Page:Popular Science Monthly Volume 20.djvu/449

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WHEN, eight years ago, I undertook to address a public sitting of the Association of German Naturalists and Physicians, I hesitated for a long time before deciding to choose the "Limits of our Knowledge of Nature"[2] as my subject. The impossibility, on the one hand, of comprehending the existence of matter and force, and, on the other hand, of explaining consciousness, even in its lowest degree, on a mechanical theory, seemed to me a truism. That even the simplest sensation can not be made comprehensible as the result of any arrangement or movement of matter, has long been recognized by eminent thinkers. Although I knew that false ideas on the last point had been widely diffused, I was almost ashamed to offer so stale a draught, and hoped to awaken interest only through the novelty of my arguments. The reception given my exposition showed me that I had mistaken the condition of the case. Treated coolly at first, my essay soon became the object of numerous criticisms, which seemed to come from a diversity of points of view—from cordial approbation to utter rejection and censure—and the word ignorabimus, in which the investigation culminated, became a kind of philosophical shibboleth.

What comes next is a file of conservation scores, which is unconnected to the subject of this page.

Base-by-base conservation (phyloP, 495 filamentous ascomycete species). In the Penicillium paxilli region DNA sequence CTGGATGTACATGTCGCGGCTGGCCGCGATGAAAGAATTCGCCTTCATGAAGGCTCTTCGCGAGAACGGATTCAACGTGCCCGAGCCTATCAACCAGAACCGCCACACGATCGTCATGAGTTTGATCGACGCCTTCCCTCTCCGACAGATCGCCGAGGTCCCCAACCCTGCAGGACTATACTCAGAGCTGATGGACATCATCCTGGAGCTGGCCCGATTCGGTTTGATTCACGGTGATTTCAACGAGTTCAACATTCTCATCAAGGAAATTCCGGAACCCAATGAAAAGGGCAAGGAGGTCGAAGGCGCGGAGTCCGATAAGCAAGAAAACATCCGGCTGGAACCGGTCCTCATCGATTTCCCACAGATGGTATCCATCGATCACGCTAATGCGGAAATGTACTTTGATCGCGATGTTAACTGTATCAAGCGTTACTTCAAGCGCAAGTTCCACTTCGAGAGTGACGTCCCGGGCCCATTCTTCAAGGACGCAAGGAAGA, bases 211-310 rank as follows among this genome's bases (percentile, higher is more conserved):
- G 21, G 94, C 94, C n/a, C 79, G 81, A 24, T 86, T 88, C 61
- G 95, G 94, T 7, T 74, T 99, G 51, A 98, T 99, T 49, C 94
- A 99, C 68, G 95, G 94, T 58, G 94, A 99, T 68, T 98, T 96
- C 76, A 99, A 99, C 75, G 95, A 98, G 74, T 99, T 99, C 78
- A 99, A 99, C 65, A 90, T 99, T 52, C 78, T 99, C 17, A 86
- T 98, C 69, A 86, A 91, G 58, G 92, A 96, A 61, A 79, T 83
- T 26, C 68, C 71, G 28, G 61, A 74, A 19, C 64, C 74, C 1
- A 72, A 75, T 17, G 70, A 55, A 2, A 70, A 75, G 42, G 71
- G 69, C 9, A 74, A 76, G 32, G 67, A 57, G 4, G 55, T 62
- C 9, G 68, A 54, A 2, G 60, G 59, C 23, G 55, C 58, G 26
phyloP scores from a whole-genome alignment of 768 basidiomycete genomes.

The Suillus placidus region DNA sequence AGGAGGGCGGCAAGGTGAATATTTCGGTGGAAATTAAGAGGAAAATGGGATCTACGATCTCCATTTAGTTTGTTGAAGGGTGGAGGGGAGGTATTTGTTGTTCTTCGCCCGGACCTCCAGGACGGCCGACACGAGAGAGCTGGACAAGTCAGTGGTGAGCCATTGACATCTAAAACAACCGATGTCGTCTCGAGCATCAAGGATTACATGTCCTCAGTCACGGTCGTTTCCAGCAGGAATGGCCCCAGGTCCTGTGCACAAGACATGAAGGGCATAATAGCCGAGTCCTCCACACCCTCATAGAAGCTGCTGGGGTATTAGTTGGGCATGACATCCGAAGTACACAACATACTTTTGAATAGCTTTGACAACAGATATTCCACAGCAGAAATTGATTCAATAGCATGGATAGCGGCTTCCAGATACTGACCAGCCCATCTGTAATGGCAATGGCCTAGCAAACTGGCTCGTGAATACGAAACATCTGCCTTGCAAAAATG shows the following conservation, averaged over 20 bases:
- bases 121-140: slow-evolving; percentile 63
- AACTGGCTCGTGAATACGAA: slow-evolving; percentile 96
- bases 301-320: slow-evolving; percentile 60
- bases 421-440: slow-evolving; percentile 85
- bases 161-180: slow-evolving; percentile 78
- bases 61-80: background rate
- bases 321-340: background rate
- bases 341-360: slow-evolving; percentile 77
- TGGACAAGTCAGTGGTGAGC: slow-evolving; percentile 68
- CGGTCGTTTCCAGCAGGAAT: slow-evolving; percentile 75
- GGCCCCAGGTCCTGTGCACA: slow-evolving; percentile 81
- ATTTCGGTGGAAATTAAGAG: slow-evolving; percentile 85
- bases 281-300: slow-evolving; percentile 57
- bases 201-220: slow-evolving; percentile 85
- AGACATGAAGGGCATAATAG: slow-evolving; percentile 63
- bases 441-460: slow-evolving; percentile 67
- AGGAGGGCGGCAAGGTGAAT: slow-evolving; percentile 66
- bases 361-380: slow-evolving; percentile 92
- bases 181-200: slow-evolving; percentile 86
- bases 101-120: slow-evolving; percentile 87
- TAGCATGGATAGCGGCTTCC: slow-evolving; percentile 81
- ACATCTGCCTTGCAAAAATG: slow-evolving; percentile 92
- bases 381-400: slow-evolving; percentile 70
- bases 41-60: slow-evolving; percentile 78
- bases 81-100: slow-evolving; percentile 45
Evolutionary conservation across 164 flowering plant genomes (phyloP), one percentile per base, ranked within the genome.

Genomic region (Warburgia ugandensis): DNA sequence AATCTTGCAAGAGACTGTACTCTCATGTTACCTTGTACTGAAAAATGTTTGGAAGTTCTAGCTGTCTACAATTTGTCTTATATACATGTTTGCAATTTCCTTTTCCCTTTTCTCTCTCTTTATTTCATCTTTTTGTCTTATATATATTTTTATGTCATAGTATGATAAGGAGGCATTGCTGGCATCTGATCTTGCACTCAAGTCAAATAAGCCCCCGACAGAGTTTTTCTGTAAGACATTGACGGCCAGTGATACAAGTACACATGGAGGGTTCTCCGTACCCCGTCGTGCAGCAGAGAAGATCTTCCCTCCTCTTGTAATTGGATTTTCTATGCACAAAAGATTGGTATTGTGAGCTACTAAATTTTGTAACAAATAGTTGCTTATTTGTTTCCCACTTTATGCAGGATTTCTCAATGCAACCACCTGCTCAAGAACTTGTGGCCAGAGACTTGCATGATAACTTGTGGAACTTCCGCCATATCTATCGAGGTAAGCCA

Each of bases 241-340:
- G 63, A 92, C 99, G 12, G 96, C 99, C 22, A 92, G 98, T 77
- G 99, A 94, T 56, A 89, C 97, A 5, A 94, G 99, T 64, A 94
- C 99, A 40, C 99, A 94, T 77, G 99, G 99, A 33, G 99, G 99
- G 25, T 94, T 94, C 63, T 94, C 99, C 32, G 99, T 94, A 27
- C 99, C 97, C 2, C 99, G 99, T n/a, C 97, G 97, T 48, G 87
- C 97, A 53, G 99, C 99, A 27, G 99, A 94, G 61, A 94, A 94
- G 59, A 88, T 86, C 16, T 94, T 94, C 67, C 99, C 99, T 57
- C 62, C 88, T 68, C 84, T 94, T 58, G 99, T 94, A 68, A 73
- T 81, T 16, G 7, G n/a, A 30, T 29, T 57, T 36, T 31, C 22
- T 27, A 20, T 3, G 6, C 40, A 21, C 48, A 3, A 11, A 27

Flattering as it was to me to see my exposition regarded as a Kantian fact, I must decline the honor, for nothing was contained in it of which any one might not have informed himself by a study of the older philosophical writers. But, since philosophy was perverted by Kant, its culture has taken on so esoteric a character; it has, so far, unlearned the language of common sense and intelligent thought, and

  1. An address delivered in the Academy of Sciences at Berlin, in honor of the birthday of Leibnitz, July 8, 1880.
  2. See "Popular Science Monthly," vol. v, p. 17 (May, 1874).